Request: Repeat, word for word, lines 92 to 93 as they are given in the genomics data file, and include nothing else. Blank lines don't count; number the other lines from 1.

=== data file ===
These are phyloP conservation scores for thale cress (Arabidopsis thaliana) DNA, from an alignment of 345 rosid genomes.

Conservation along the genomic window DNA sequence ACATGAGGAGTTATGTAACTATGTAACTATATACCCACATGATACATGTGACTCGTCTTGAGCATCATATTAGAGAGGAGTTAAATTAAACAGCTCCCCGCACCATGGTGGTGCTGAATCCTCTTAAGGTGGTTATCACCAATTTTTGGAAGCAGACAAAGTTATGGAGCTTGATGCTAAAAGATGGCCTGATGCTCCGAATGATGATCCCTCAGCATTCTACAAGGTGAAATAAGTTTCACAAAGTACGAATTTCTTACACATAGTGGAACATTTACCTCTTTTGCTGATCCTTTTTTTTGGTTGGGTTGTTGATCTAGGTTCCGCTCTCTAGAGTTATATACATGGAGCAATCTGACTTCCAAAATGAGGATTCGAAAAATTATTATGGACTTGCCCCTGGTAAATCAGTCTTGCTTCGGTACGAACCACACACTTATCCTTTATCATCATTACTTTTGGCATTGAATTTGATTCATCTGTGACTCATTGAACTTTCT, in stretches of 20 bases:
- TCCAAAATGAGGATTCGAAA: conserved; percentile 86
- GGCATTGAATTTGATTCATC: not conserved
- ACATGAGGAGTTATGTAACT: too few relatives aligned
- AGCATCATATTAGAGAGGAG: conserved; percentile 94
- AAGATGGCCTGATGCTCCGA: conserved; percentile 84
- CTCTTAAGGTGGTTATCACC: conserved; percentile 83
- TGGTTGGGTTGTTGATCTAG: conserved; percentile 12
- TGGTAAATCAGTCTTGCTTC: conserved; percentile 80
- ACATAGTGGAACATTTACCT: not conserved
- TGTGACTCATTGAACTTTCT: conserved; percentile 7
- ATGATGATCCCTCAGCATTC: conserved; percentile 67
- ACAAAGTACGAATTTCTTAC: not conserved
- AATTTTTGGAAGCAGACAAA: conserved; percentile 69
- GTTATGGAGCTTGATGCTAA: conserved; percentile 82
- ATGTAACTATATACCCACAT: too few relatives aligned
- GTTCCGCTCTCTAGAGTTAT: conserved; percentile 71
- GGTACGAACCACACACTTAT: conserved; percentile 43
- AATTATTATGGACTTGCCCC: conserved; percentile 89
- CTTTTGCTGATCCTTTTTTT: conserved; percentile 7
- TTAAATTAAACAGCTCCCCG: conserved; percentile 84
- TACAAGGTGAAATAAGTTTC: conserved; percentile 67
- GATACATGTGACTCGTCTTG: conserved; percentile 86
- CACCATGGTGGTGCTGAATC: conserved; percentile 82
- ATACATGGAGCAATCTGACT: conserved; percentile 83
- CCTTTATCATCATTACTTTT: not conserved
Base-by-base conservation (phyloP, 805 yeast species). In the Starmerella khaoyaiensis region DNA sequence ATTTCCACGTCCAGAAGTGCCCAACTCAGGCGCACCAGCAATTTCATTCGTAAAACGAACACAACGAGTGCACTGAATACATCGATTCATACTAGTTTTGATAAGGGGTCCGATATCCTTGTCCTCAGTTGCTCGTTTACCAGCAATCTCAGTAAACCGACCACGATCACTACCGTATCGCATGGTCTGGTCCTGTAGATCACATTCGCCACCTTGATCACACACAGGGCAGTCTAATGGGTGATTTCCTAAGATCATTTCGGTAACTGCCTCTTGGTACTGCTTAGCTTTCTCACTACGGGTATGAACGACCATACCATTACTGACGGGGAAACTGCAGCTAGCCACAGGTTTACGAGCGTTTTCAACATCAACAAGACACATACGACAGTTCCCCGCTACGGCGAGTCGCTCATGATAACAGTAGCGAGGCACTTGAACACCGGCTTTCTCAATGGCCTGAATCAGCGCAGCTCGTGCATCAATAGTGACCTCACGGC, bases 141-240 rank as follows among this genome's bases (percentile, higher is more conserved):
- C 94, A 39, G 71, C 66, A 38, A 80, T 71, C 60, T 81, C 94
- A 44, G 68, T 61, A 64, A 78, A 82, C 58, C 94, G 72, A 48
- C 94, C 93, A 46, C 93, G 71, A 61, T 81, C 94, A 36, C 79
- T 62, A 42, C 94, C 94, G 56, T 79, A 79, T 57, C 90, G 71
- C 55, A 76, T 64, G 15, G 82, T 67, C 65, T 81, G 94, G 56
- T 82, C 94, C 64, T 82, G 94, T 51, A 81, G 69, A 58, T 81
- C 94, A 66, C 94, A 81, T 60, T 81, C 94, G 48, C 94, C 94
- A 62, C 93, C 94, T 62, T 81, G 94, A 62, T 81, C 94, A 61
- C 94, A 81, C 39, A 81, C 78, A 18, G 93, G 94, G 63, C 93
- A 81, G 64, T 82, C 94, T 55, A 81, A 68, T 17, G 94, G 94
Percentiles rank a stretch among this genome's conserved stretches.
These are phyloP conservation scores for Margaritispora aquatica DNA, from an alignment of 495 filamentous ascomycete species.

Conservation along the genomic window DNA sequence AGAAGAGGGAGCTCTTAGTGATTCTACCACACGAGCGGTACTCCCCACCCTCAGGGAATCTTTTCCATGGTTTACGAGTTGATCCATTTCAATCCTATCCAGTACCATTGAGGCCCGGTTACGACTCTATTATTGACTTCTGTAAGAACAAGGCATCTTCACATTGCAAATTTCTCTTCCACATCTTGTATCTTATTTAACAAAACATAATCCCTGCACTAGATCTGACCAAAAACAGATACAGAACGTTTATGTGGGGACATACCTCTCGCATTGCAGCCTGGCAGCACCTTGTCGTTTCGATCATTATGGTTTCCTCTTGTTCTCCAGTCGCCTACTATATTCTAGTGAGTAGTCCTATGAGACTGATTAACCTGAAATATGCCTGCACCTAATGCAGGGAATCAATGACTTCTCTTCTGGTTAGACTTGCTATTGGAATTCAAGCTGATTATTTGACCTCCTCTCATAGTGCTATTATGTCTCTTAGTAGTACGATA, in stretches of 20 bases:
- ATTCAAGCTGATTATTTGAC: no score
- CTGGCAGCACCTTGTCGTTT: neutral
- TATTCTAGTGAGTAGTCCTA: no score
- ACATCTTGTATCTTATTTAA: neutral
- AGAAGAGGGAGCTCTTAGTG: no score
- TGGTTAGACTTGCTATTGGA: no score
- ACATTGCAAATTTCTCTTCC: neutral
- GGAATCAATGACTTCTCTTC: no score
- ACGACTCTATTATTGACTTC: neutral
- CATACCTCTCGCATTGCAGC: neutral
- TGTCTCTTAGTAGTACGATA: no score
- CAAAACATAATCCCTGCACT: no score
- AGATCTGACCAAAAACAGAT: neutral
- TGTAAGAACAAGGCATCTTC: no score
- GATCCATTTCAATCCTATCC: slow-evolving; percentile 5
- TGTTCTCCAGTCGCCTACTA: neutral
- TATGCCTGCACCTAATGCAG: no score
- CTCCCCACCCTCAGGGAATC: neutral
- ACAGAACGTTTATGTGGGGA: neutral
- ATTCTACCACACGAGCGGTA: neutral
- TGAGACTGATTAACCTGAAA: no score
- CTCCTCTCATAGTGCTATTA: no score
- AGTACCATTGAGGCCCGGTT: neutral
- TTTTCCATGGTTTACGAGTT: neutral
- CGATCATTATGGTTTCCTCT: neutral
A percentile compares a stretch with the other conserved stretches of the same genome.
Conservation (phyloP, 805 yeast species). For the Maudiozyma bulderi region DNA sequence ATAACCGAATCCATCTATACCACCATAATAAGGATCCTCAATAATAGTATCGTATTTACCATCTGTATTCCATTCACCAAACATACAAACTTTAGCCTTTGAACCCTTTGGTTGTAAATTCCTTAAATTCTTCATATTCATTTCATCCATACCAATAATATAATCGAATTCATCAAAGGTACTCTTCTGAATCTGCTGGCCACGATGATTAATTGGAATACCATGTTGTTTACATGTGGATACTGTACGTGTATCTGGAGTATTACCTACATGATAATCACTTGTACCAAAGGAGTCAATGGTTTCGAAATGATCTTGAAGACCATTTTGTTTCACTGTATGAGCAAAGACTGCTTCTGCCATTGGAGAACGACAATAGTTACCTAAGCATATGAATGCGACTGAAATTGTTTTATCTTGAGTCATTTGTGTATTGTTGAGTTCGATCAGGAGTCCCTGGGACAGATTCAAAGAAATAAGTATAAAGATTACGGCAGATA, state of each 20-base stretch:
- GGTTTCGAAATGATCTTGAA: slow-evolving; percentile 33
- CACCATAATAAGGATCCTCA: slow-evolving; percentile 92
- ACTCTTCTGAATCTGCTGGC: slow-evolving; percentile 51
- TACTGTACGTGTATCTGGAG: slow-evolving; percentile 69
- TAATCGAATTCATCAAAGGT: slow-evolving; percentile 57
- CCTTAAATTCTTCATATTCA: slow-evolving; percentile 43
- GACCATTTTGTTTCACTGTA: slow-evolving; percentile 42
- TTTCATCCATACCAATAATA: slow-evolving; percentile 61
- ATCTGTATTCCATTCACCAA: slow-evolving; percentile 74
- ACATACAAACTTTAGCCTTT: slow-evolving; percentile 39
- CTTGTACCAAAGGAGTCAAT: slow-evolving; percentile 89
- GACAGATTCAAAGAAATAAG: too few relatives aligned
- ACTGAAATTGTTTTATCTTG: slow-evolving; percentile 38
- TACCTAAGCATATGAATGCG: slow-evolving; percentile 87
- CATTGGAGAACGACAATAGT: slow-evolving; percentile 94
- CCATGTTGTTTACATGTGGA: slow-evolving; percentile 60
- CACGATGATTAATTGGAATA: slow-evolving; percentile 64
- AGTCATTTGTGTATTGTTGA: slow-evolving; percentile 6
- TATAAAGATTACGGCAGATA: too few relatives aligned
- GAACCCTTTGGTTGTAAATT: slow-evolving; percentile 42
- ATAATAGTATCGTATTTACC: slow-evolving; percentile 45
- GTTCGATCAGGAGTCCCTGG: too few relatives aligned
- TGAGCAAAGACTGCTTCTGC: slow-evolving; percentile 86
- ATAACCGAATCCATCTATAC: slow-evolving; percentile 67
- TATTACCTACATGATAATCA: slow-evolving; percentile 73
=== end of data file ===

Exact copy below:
- ATAACCGAATCCATCTATAC: slow-evolving; percentile 67
- TATTACCTACATGATAATCA: slow-evolving; percentile 73